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Cerebral Palsy and Muscle Disorders

The Effect of Cerebral Palsy on Muscle Tone

Cerebral palsy is a movement disorder, caused by damage to or malformation of the region of the brain that controls body movement. These brain abnormalities interfere with the normal transmission of signals to the body's muscles and produce the types of motions that characterize the condition.

Cerebral palsy is not a disease and cannot be transmitted from person to person; it is a condition most of its sufferers are born with. Depending upon the type of brain damage, muscle tone in the infant with cerebral palsy may be:

  • Too loose, as when an infant may appear
  • Too floppy, these newborns are said to have hypotonia
  • Too stiff or tight, called hypertonia; infants with this type of the disorder appear stiff or rigid. This produces exaggerated reflexes or spasticity

In some newborns, after the baby is two to three months old, the condition goes from being hypotonic to being hypertonic. These abnormalities in muscle tone are among some of the early indications that a child has cerebral palsy.

Parents who notice such types of abnormalities should call the pediatrician. The sooner a diagnosis can be made the sooner physical therapy and other forms of treatment can be started. It also helps the doctor and parents anticipate future types of problems and treatments.

Cerebral Palsy and Low Muscle Tone

Low muscles tone is called hypotonia. Cerebral palsy less often causes hypotonia than it does hypertonia, or the spastic form of the disorder.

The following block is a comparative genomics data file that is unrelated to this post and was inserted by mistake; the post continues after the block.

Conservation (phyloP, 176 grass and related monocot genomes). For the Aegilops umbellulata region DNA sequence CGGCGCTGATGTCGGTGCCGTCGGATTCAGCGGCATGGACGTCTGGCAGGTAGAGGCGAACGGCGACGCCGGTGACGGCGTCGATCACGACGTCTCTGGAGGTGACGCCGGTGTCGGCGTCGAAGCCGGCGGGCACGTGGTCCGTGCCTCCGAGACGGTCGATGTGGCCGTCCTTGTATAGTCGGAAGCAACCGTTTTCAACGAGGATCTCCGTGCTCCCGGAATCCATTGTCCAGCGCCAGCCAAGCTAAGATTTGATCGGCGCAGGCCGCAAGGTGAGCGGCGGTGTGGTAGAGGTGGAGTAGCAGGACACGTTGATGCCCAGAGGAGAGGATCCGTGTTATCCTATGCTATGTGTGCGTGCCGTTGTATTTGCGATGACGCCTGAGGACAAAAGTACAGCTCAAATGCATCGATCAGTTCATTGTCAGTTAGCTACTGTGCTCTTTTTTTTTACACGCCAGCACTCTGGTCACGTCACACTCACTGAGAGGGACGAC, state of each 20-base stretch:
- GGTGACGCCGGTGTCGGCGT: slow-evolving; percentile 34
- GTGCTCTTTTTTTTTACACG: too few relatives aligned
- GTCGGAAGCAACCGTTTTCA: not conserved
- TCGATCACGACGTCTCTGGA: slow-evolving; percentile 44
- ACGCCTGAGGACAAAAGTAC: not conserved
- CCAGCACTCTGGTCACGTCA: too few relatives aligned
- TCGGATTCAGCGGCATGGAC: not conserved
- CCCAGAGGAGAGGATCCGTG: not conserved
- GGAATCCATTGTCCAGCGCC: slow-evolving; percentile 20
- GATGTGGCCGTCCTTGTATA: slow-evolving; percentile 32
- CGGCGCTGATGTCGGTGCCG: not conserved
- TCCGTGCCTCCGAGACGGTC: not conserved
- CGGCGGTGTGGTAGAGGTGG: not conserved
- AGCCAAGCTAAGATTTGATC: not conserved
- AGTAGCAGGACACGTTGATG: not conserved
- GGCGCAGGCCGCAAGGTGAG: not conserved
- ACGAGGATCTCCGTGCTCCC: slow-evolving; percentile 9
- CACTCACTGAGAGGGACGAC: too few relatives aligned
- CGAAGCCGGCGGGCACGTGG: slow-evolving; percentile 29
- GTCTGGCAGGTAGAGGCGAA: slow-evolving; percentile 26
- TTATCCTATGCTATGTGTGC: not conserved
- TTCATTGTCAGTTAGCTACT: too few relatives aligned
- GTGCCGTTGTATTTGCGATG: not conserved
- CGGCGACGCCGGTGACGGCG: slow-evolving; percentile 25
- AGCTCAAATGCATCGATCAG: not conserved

Parents can easily recognize hypotonia in their newborns and infants. These babies have:

  • Floppy arms and legs
  • Cannot hold up their heads

The looseness of the muscles can interfere with swallowing and cause malnutrition. Hypotonia may affect speech. It also can lead to problems with the joints and bone development.

Cerebral Palsy and Muscle Spasms and Cramps

The most common kind of cerebral palsy is spastic cerebral palsy. This occurs when the flexor muscles, those that allow us to bend our arms or legs, are too tight. They are said to be hypertonic. The muscles cannot relax. And the more these muscles are stretched, the tighter they become.

This produces spasms that affect the movement of the arms, the legs, how someone is able to grab objects, and walk. It can affect muscles in the face and also may affect the spine, preventing it from developing properly. Muscle spasms can result in severe legs cramps.

To learn more about cerebral palsy and muscle disorders, contact our cerebral palsy attorneys today.

  • 1Contact info
  • 2Birth conditions
  • 3Hospitalization
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